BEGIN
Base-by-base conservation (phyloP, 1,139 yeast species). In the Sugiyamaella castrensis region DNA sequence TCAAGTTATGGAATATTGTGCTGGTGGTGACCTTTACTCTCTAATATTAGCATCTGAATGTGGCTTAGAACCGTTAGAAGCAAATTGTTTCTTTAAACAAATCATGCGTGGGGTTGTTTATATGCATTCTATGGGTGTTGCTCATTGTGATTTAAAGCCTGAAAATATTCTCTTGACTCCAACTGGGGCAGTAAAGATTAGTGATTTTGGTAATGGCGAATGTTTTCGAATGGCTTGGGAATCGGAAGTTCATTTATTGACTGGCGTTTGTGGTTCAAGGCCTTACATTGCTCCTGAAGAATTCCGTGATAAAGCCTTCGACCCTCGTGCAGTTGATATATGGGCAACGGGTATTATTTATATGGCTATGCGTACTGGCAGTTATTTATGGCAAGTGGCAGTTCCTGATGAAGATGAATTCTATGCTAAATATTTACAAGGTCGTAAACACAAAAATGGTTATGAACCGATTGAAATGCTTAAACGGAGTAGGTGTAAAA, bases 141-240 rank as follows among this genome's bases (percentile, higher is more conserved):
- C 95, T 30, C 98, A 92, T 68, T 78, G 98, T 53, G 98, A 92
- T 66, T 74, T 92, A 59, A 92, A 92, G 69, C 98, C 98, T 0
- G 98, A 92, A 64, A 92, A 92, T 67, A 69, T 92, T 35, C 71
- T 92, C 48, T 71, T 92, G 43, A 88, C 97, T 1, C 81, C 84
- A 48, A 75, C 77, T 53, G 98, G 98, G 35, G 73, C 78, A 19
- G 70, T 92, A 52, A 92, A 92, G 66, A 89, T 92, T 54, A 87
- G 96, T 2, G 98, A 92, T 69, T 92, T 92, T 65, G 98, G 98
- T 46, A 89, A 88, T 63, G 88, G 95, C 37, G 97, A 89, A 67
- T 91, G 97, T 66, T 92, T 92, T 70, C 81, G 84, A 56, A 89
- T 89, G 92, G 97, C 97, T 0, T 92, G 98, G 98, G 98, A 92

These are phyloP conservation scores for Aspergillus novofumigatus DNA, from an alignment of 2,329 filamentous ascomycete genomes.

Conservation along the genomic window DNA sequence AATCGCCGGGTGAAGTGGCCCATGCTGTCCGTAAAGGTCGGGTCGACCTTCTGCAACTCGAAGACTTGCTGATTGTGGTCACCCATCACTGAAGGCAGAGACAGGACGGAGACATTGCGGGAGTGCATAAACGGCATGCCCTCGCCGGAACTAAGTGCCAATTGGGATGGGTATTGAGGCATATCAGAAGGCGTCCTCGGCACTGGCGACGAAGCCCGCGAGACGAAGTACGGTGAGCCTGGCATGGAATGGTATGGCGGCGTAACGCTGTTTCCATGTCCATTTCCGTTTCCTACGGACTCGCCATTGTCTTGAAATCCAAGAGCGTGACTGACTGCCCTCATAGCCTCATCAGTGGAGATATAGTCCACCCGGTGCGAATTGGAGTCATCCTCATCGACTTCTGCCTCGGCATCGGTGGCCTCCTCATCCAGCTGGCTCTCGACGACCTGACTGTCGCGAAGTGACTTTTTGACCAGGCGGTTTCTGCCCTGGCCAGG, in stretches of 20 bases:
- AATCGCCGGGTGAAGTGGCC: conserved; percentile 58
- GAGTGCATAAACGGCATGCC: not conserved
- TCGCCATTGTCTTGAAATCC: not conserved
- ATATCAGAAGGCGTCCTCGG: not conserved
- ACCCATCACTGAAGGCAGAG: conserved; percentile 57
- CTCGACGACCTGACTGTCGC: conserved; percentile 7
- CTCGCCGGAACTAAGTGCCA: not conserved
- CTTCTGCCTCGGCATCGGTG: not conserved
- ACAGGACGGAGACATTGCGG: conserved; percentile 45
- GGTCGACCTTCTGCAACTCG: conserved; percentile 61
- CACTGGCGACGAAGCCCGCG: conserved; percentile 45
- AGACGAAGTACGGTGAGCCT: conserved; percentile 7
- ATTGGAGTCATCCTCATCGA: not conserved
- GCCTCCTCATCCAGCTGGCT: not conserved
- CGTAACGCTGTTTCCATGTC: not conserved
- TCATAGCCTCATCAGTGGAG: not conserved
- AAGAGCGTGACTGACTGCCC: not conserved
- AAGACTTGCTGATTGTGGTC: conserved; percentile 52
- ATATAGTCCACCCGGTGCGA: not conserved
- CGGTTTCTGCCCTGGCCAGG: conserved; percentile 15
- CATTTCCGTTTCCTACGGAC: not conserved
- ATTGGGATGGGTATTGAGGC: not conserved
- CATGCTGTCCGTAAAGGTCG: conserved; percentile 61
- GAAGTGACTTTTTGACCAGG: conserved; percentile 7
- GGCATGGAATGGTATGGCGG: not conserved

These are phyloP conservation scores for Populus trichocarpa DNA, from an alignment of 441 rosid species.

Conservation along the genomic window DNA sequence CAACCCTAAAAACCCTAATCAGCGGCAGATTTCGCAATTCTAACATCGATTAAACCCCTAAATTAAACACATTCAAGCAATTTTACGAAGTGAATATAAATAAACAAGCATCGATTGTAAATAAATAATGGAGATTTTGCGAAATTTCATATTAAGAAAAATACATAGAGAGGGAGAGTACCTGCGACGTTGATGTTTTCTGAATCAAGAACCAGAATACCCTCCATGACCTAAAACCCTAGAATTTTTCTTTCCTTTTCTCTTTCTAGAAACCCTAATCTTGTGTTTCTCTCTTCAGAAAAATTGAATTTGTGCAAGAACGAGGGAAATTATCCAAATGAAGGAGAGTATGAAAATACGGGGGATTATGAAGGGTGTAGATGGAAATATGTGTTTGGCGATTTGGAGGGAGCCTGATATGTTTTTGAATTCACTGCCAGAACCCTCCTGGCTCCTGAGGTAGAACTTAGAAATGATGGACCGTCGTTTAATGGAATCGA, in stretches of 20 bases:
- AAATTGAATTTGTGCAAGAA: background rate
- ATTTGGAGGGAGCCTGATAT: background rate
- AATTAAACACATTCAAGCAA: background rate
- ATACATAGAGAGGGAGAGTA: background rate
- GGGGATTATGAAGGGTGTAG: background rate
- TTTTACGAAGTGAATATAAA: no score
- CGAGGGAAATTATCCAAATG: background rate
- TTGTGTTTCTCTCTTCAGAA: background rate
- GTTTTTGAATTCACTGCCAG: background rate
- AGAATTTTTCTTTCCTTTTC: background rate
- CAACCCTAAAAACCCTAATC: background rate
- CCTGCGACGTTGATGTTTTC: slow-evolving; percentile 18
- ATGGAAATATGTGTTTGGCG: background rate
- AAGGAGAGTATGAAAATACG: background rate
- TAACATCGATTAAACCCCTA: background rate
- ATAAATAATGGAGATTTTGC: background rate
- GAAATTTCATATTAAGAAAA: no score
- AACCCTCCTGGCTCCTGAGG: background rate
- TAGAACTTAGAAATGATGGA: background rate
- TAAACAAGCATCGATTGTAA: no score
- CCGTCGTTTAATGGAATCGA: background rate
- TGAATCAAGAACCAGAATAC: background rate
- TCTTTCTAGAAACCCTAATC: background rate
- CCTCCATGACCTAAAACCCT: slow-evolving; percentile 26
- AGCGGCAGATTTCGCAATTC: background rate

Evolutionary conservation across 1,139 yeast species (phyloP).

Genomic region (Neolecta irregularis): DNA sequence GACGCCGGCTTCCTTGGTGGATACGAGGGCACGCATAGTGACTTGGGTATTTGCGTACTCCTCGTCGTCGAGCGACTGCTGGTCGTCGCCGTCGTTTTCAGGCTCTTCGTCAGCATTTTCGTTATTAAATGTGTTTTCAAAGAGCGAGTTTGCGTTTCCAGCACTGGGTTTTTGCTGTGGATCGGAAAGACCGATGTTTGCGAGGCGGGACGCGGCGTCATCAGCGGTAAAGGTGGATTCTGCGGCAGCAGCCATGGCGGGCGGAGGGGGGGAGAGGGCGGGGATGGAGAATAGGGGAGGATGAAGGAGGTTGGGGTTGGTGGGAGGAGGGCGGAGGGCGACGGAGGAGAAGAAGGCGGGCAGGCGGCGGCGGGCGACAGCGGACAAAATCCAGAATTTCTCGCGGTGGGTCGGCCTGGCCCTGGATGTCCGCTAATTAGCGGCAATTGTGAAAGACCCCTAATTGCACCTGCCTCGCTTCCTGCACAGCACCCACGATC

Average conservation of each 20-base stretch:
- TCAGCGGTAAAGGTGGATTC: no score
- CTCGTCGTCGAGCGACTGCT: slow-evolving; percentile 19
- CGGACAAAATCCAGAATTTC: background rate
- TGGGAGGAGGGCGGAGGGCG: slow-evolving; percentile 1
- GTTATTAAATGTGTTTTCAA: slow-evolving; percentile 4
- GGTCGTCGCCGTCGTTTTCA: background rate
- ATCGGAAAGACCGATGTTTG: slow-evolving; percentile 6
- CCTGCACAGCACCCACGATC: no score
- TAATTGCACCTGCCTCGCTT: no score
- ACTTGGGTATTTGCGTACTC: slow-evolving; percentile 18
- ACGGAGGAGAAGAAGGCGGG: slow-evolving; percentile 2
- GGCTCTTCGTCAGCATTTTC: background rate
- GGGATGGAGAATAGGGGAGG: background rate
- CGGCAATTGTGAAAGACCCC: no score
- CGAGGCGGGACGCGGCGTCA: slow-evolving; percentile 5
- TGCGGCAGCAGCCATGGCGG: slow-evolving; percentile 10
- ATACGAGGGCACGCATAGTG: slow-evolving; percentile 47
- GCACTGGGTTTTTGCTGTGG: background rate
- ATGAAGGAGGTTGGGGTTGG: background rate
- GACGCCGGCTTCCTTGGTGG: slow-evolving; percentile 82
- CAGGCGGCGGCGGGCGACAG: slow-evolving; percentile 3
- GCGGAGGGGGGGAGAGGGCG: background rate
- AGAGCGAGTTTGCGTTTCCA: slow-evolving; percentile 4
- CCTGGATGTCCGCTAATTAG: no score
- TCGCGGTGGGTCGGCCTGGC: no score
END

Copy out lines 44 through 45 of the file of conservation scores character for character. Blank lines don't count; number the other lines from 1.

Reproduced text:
- ATACATAGAGAGGGAGAGTA: background rate
- GGGGATTATGAAGGGTGTAG: background rate